My original purpose in writing these Cruise Logs was to produce something for my wife and children to give them an idea of what I was doing during my sea-going oceanographic career when I might otherwise have been staying home like a good husband and father. At the time, I figured that Betty might be interested in knowing more about my experiences. And when the children were older, they, too, might like to know what their father was doing during the long months when they were young and I was only occasionally a direct part of their lives during their school years.
At some point, as the years went by and the collection of Cruise Logs grew longer, the thought occurred to me that eventually it might be worthwhile typing them up in a more organized and readable format. This way Betty and the children might have something that would be interesting to them and possibly to future generations. By the time I finished going to sea and was able to look back at the entire bookshelf of these logs, I realized that my typing skills, if that's the word I want, were so miserably poor that even the thought of the task was too daunting for me to try to handle.
Although I had been able to remain almost entirely innocent of the computer age up to that point, the thought came that maybe the "word processing" phase of computers might make it possible, even for such a poor typist as I am, to make a decent stab at the job. At this time our two eldest children, Mike and Peg, were deeply "into" computers, and Chris, who was living at home at the time, also had acquired a good deal of experience in their use. Chris and I discussed the matter, and with his guidance, I bought a relatively modest Macintosh "Apple 2C", and set to work on the logs. Without Chris's tutelage I probably would never have made the grade, but when I got started I found the whole business to be perfectly fascinating. (One of the most notable results is that now while sitting in front of the computer I find "word processing" so much fun that, as is demonstrated in this "brief" note, I am almost incapable of knowing when to stop.)
Anyway, by the time I'd finished the whole collection of Cruise Logs, Betty wanted to know what I intended to do with them. I had a single copy of each log, and whole stack of floppy disks to show for my labors. There were an outstanding number of errors in syntax and grammar, and the typographical errors were embarrassingly numerous. It was suggested that possibly the WHOI Archives might be a fitting repository, and I checked with Bill Dunkle, the Archivist. He indicated that the Archives would welcome having the whole collection, so I felt the time had come to try to correct some of the errors.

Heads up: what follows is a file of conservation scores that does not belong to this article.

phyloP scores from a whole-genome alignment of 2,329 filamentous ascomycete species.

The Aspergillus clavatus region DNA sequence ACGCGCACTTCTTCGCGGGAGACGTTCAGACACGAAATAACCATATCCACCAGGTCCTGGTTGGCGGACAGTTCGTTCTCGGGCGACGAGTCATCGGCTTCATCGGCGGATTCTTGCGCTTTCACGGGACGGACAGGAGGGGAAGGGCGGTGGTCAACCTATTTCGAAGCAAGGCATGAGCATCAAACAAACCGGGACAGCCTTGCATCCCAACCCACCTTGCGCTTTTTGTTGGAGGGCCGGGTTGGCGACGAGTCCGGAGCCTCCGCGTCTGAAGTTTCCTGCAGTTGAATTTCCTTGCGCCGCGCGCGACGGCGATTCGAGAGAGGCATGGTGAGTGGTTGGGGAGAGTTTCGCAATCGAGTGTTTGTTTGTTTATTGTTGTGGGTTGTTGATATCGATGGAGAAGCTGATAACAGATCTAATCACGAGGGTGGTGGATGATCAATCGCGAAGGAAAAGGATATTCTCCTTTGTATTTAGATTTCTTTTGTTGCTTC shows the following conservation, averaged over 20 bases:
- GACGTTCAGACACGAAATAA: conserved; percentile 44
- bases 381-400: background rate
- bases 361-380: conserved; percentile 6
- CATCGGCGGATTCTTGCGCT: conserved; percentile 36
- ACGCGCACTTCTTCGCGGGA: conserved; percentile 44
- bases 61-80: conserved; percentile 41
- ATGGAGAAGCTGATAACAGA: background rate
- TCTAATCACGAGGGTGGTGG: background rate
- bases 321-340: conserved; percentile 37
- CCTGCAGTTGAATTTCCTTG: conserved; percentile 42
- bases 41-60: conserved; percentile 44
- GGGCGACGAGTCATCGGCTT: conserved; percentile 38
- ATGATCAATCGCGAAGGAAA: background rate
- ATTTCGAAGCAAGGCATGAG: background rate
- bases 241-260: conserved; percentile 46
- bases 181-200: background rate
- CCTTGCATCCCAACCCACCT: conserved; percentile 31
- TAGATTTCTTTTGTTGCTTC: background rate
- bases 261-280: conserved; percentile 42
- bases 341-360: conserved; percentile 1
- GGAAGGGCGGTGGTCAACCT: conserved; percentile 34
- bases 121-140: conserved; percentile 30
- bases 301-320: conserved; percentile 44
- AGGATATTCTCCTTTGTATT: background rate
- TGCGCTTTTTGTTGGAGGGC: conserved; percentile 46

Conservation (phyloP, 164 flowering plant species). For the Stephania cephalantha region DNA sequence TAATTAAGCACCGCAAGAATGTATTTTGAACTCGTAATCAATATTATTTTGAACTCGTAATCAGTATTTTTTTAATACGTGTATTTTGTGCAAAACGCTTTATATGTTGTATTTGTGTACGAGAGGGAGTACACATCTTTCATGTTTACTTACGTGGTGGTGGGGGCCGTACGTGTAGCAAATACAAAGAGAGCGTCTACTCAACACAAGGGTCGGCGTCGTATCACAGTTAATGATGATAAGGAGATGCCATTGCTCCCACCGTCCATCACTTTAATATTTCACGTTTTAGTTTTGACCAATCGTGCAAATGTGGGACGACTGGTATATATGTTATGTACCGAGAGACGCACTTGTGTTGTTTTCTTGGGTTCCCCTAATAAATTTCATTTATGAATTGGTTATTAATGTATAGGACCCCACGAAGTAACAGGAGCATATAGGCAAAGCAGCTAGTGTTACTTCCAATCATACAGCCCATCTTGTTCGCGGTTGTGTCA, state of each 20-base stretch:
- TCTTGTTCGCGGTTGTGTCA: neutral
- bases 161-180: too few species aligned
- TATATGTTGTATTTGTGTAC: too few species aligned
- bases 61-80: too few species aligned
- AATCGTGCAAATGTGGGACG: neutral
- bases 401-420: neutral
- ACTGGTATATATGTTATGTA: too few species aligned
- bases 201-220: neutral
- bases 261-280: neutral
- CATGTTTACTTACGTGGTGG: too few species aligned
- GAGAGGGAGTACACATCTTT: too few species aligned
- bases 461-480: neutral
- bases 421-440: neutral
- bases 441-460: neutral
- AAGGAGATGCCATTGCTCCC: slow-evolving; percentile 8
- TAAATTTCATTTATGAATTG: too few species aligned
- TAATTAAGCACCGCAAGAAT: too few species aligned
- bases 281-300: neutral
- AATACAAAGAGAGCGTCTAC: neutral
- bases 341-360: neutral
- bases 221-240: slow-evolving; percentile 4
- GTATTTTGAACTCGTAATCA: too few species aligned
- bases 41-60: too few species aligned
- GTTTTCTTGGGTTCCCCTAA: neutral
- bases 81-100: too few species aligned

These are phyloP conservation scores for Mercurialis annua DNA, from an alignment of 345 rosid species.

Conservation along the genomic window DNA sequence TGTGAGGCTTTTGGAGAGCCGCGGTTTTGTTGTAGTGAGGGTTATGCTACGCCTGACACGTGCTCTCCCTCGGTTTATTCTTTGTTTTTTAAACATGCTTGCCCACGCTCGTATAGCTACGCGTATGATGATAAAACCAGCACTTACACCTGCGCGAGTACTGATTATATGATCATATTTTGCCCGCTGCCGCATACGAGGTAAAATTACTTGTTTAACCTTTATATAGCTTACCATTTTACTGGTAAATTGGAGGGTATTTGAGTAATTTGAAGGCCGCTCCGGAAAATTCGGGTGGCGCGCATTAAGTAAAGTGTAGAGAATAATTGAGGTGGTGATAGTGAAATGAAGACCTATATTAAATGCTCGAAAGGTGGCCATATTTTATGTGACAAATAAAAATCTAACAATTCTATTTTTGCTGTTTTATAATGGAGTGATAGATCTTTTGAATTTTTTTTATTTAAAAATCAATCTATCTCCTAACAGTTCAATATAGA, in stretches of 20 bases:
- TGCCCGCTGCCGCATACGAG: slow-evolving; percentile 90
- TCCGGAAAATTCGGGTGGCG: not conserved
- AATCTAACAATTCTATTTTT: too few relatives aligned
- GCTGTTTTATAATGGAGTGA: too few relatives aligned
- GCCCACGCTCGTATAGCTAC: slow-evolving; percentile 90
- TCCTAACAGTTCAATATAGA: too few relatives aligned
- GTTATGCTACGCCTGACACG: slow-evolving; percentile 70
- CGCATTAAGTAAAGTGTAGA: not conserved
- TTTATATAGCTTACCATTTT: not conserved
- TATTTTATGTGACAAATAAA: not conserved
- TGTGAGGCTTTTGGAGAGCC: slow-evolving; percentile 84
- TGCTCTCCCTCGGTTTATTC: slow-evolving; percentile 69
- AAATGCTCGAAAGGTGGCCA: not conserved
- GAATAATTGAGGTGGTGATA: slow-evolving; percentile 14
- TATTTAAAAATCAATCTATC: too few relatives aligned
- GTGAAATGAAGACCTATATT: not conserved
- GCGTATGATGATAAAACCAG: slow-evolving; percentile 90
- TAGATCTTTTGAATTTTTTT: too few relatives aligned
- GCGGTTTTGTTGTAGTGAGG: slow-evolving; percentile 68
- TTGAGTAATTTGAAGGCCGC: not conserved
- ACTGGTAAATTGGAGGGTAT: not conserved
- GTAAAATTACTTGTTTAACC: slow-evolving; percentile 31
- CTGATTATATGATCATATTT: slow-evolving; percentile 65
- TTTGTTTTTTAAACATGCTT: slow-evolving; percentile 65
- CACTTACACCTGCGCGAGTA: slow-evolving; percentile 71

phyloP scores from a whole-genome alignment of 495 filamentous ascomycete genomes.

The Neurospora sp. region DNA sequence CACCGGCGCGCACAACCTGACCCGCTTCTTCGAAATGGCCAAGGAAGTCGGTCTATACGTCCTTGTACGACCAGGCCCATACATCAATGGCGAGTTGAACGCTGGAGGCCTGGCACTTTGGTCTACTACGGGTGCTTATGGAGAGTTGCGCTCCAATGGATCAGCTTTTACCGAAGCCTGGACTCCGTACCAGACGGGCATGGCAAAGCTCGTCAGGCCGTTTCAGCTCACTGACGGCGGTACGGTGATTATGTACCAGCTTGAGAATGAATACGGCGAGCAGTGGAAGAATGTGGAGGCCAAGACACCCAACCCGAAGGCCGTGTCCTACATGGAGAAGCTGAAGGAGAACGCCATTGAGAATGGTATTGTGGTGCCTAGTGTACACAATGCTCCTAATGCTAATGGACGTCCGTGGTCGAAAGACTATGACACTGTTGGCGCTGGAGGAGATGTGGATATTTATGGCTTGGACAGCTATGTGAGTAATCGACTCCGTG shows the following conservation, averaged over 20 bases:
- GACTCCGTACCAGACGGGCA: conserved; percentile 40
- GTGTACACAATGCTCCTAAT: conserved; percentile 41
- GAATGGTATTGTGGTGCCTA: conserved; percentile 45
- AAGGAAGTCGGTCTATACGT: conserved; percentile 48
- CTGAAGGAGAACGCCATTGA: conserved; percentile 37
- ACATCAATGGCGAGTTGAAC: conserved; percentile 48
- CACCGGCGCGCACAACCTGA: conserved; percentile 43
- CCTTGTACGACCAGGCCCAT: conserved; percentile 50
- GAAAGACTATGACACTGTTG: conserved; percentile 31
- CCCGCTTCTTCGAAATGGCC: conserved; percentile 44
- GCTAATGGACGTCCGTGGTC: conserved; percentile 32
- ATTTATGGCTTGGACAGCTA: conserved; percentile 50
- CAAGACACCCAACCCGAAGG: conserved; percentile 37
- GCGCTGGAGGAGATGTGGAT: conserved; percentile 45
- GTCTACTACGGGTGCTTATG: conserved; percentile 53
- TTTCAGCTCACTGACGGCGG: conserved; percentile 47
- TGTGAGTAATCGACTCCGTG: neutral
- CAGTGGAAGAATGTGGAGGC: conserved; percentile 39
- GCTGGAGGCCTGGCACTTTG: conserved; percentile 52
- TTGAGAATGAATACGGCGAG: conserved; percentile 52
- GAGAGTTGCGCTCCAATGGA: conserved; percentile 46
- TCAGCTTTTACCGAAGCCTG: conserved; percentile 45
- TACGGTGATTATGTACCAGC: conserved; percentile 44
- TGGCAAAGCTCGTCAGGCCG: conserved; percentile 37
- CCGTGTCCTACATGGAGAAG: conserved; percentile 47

Since these logs had originally developed as extended letters to my wife and contained a lot of personal and private ramblings as well as a good deal of personal family references that would have no meaning whatsoever to readers outside the family, it would take a rather extensive amount of editing to produce something that might be of interest to people going through the WHOI Archives. Again, the computer age made this type of project easily dealt with, and so I was able to do the editing relatively easily and quickly.
Another factor came up which had to be dealt with. These logs contained my personal and private thoughts put down on the spur of the moment while the events were taking place. In a way, the log books served as a place where I could let off steam, as it were, rather than having to keep things bottled up inside me. Much of the time I would put down comments that I would much prefer did not see the light of day outside of my own family. I often told people that I felt it would probably be best if the logs were not exposed to the public until the people mentioned in them were all dead, since some of my remarks were unnecessarily sharp, or unkind or unfair. On the other hand, if I edited all that sort of material out of the finished product, then any value the logs might have as a contemporary commentary of the times would be compromised. So the logs, as they appear in this collection are exactly as written at the time with only those parts pertaining strictly to my wife, children and family matters removed, and the typographical and the more egregious grammatical errors corrected. (I suspect many of these things have slipped through in spite of my attempts at correcting them, and I can only apologize for them.)